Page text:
August 30th, 2013

School Supplies and My Interview with The Wall Street Journal

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Groovy Green Livin School Supplies

School Supplies

School supplies are covering every square inch of my living room floor at the moment. Notebooks, protractors, crayons, colored pencils and binders are everywhere.

The tedious collection of school supplies began a few days ago when I had the sudden realization that school was about to begin and I had done nothing to prepare. The actual shopping took a few hours and now I’m knee deep in crates and boxes filled with everything my three boys will need according to the back-to-school supply lists.

This year I made the decision to attack one school supply list at a time. It was comical. Running from aisle 3B for crayons to aisle 8A for paper and then back and forth again for the next class. I’m sure there was a better way to approach this and you’d think I’d have figured it out by now, but there’s always next year.

The school supply lists are interesting. Some teachers are very explicit about what brands they want while other school supply lists are a bit more open-ended with room for interpretation.

If  a list is specific and asks for a product that could be harmful to my child or other children I  have no problem deviating from the list.  For example I always send in a safe alternative to alcohol based hand sanitizer. I generally don’t write a letter to the teacher explaining my position, but if you’re interested here’s a  sample letter to a teacher which spells out why some of the school supplies have been swapped out for safer alternatives.

The real concern is that many if not most of the school supplies are placed into a classroom “pool” for general consumption. So my sending in one lone bottle of safe hand sanitizer isn’t going to make much of a difference. I still haven’t figured out a way to tackle this.

My Interview with the Wall Street Journal

I was recently contacted by a reporter from the Wall Street Journal to talk about school supplies and whether or not I stick to school the suggested products on school supply lists.

We had a really interesting conversation about how product placement could be lurking in our children’s school supply lists. There seems to be a tremendous push by big brands to get their names out there and at the top of all of our school supply lists. For example “teachers, parents or school administrators who put Kleenex on their lists were entered into a sweepstakes that could win their school $25,000 to buy books and other supplies…”. So of course parents are swayed to buy Kleenex.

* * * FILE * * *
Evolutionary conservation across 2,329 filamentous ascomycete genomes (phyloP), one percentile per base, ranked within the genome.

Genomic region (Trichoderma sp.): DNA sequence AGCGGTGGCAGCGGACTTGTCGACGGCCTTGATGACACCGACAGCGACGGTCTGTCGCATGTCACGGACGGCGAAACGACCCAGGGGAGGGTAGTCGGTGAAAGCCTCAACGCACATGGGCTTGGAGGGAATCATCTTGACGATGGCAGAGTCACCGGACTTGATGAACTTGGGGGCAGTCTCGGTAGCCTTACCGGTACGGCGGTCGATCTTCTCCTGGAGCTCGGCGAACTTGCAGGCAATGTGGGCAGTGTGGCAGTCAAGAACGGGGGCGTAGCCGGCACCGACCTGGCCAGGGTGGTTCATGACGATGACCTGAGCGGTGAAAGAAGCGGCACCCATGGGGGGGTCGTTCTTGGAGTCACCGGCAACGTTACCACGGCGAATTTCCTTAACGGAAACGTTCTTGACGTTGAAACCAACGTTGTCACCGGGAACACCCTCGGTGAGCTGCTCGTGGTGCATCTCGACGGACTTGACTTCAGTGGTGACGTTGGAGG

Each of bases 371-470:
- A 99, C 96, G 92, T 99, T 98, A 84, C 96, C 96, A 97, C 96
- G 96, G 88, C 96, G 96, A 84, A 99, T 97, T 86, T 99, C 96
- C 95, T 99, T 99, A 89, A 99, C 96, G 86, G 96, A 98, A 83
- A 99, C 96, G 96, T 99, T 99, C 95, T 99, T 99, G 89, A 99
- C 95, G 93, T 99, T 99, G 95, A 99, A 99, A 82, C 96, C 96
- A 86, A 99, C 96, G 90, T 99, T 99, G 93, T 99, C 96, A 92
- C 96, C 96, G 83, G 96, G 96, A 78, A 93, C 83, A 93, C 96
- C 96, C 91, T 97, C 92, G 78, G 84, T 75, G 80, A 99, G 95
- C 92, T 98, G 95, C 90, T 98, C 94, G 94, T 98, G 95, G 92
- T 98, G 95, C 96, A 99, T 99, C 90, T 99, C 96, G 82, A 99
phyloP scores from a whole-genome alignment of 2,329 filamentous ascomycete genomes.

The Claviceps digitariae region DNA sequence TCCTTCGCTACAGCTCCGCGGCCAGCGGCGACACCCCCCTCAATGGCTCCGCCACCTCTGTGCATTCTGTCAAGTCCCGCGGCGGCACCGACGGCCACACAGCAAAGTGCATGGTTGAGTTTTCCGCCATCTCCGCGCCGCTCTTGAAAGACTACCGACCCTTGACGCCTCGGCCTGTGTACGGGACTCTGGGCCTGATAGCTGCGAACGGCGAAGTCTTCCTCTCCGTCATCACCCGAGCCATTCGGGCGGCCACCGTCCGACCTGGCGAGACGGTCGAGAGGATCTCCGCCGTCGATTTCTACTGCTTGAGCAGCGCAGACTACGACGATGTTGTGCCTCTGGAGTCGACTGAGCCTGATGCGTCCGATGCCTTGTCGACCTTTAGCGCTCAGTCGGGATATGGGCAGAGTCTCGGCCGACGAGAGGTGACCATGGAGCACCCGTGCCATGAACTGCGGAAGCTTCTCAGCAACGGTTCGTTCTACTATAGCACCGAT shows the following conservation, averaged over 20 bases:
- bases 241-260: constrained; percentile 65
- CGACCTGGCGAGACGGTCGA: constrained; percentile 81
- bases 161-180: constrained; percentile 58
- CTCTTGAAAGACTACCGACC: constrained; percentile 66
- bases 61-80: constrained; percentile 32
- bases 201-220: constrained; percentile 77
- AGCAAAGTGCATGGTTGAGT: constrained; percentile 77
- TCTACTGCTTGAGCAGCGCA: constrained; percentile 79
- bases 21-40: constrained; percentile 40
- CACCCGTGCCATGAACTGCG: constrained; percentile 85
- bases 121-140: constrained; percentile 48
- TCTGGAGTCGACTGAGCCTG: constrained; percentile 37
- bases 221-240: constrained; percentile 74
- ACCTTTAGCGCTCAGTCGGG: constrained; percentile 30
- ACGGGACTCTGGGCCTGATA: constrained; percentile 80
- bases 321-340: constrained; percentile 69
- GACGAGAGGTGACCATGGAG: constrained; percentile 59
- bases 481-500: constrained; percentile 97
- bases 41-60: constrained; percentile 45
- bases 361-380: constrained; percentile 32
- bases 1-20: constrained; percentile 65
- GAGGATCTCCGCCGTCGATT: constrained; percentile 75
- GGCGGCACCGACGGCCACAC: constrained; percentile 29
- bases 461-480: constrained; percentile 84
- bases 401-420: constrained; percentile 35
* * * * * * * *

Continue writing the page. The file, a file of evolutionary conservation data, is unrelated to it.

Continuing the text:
Product placement on school supply lists poses a number of issues. Requiring families to buy specific brands when there may be more economical options isn’t fair. Also, as I mention in the Wall Street Journal article, I want the option to send in non-toxic school supplies, especially when the suggested product is a product that comes in contact with food or the children’s skin. I really wish more school systems would suggest safer alternatives for some products such as hand sanitizer and wipes.

You can read the full article and find my quote HERE.

I’m wondering how you feel about all of this. How do you handle school supply lists? Do you follow them or do you deviate?

 

photo credit: JimmyMac210 via photopin cc>

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14 Responses to “School Supplies and My Interview with The Wall Street Journal”

  1. My son’s school asked for Puff’s Plus w/lotion. Not a good choice for a child with asthma. I will send him with his own, more organic tissues.

  2. I definitely deviate! Sometimes for safer products, most times for price. I know that Ticonderoga pencils are the BEST, but if I can get Staples pencils for FREE – well, you know. The quantities of items we are asked to donate to the POOL of classroom supplies seems to get larger and larger every year. What happens to all those crayons at the end of the year? What happened to peeling them down til they were so small you could not hold onto them anymore?

  3. “So my sending in one lone bottle of safe hand sanitizer isn’t going to make much of a difference. I still haven’t figured out a way to tackle this”